John Timmer, writing for Ars Technica:
Overall, the report comes to a conclusion that’s pretty difficult to argue with: it would be nice to know when these sorts of tipping points are approaching, rather than scrambling to adjust to them once they’ve already tipped. This is especially true because a number of them will affect human infrastructure. We’ve built many roads and pipelines (ironically, many of these were built to handle fossil fuels) on top of permafrost, which we’re now realizing isn’t going to stay frosted if our carbon emissions continue. We’ve also built lots of port facilities (again, including many that handle fossil fuels) that would be at risk for sea level rise.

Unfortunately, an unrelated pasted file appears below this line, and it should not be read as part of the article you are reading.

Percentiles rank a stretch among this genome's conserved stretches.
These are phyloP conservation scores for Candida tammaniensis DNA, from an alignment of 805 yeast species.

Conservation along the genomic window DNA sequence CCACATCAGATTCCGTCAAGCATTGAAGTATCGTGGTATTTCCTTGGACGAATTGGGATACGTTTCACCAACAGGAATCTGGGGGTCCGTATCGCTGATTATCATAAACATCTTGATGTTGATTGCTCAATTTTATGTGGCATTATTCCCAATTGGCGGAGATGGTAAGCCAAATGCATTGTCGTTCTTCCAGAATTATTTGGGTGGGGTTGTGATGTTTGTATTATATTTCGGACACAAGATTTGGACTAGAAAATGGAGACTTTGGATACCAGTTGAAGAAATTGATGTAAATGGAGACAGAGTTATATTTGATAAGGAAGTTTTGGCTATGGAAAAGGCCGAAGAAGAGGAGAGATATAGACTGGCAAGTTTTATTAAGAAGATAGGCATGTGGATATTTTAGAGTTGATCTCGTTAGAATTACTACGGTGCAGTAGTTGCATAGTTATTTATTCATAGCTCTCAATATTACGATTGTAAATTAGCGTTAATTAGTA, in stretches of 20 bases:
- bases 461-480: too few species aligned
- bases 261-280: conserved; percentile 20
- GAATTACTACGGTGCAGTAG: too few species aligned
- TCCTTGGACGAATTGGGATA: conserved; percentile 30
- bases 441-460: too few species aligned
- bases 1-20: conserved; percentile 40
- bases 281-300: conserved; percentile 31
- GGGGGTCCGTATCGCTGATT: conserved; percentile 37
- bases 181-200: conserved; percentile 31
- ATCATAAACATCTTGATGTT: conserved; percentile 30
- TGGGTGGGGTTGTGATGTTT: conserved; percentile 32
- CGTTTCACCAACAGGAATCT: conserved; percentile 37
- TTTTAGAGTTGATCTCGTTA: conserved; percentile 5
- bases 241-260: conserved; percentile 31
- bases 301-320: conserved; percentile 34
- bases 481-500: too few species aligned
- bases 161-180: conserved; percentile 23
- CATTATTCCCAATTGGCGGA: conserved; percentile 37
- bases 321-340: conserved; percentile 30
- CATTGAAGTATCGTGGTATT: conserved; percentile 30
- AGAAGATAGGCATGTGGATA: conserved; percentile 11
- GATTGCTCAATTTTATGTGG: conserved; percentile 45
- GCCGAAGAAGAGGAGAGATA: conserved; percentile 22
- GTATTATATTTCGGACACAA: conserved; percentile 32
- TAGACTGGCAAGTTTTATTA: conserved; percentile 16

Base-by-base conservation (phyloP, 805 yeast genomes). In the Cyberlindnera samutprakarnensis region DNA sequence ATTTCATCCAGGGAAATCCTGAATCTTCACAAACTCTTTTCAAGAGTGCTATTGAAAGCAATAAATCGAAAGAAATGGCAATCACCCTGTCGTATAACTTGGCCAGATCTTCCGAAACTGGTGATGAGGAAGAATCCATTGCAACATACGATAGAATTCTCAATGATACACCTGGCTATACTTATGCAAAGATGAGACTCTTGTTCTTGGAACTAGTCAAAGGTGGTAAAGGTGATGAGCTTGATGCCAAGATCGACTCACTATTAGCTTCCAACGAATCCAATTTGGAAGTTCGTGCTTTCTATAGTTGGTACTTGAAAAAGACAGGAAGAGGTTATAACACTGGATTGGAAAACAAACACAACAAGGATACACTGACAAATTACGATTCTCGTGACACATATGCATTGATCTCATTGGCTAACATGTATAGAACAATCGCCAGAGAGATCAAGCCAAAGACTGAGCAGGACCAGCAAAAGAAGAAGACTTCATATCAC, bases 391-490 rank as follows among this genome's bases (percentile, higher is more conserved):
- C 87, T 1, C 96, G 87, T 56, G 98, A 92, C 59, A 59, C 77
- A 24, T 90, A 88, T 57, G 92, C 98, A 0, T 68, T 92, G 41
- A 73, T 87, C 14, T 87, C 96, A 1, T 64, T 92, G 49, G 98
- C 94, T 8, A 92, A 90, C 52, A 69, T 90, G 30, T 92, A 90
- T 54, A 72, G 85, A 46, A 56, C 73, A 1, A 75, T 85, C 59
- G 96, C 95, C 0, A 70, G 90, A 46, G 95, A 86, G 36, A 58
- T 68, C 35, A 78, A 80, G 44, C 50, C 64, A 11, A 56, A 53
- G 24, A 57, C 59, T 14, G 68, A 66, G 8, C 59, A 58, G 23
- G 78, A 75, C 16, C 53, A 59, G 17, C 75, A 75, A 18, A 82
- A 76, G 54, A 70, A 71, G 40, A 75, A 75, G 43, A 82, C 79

In fact, the stakes are so high that the report recommends setting up a formal early warning system for these sorts of tipping points. This would involve a group that identifies systems where abrupt climate change is a risk and directs research into the factors that control the behavior of these systems, as well as how their behavior changes as it approaches a tipping point. The group would also identify the human infrastructure and ecosystems that would be most vulnerable to sudden changes.